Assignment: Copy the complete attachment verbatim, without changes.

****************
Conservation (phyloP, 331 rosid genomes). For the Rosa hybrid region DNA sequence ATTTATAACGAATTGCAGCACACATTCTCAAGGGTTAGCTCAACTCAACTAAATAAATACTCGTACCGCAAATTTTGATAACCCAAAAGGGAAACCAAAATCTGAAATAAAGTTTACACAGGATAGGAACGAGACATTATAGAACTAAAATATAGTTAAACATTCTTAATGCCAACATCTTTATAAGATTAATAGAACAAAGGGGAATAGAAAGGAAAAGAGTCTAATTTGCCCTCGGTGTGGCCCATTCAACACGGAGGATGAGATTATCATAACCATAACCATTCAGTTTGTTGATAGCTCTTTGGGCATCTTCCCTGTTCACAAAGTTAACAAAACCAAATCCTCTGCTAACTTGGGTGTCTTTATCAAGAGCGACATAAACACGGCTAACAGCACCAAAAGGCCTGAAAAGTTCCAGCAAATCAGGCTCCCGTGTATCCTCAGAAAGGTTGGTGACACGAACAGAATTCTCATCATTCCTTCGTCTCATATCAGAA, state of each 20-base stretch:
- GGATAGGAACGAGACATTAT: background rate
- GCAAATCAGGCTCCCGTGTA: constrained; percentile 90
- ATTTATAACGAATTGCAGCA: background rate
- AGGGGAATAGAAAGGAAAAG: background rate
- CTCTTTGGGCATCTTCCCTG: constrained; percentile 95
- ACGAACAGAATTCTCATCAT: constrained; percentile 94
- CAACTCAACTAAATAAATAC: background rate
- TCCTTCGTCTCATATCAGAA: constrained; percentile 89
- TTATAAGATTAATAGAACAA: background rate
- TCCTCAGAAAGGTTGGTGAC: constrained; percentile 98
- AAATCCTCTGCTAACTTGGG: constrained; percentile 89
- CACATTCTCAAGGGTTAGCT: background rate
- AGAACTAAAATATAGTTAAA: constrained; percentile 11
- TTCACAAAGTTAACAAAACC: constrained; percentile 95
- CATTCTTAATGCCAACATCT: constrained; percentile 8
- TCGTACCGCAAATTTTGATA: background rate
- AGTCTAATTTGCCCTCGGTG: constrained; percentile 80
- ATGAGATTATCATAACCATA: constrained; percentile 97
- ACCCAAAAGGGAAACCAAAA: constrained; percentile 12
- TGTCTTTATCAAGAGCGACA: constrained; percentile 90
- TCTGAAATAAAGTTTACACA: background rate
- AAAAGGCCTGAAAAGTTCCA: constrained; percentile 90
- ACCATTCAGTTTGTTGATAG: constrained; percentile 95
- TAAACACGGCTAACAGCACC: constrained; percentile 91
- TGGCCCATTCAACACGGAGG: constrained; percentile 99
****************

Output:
Conservation (phyloP, 331 rosid genomes). For the Rosa hybrid region DNA sequence ATTTATAACGAATTGCAGCACACATTCTCAAGGGTTAGCTCAACTCAACTAAATAAATACTCGTACCGCAAATTTTGATAACCCAAAAGGGAAACCAAAATCTGAAATAAAGTTTACACAGGATAGGAACGAGACATTATAGAACTAAAATATAGTTAAACATTCTTAATGCCAACATCTTTATAAGATTAATAGAACAAAGGGGAATAGAAAGGAAAAGAGTCTAATTTGCCCTCGGTGTGGCCCATTCAACACGGAGGATGAGATTATCATAACCATAACCATTCAGTTTGTTGATAGCTCTTTGGGCATCTTCCCTGTTCACAAAGTTAACAAAACCAAATCCTCTGCTAACTTGGGTGTCTTTATCAAGAGCGACATAAACACGGCTAACAGCACCAAAAGGCCTGAAAAGTTCCAGCAAATCAGGCTCCCGTGTATCCTCAGAAAGGTTGGTGACACGAACAGAATTCTCATCATTCCTTCGTCTCATATCAGAA, state of each 20-base stretch:
- GGATAGGAACGAGACATTAT: background rate
- GCAAATCAGGCTCCCGTGTA: constrained; percentile 90
- ATTTATAACGAATTGCAGCA: background rate
- AGGGGAATAGAAAGGAAAAG: background rate
- CTCTTTGGGCATCTTCCCTG: constrained; percentile 95
- ACGAACAGAATTCTCATCAT: constrained; percentile 94
- CAACTCAACTAAATAAATAC: background rate
- TCCTTCGTCTCATATCAGAA: constrained; percentile 89
- TTATAAGATTAATAGAACAA: background rate
- TCCTCAGAAAGGTTGGTGAC: constrained; percentile 98
- AAATCCTCTGCTAACTTGGG: constrained; percentile 89
- CACATTCTCAAGGGTTAGCT: background rate
- AGAACTAAAATATAGTTAAA: constrained; percentile 11
- TTCACAAAGTTAACAAAACC: constrained; percentile 95
- CATTCTTAATGCCAACATCT: constrained; percentile 8
- TCGTACCGCAAATTTTGATA: background rate
- AGTCTAATTTGCCCTCGGTG: constrained; percentile 80
- ATGAGATTATCATAACCATA: constrained; percentile 97
- ACCCAAAAGGGAAACCAAAA: constrained; percentile 12
- TGTCTTTATCAAGAGCGACA: constrained; percentile 90
- TCTGAAATAAAGTTTACACA: background rate
- AAAAGGCCTGAAAAGTTCCA: constrained; percentile 90
- ACCATTCAGTTTGTTGATAG: constrained; percentile 95
- TAAACACGGCTAACAGCACC: constrained; percentile 91
- TGGCCCATTCAACACGGAGG: constrained; percentile 99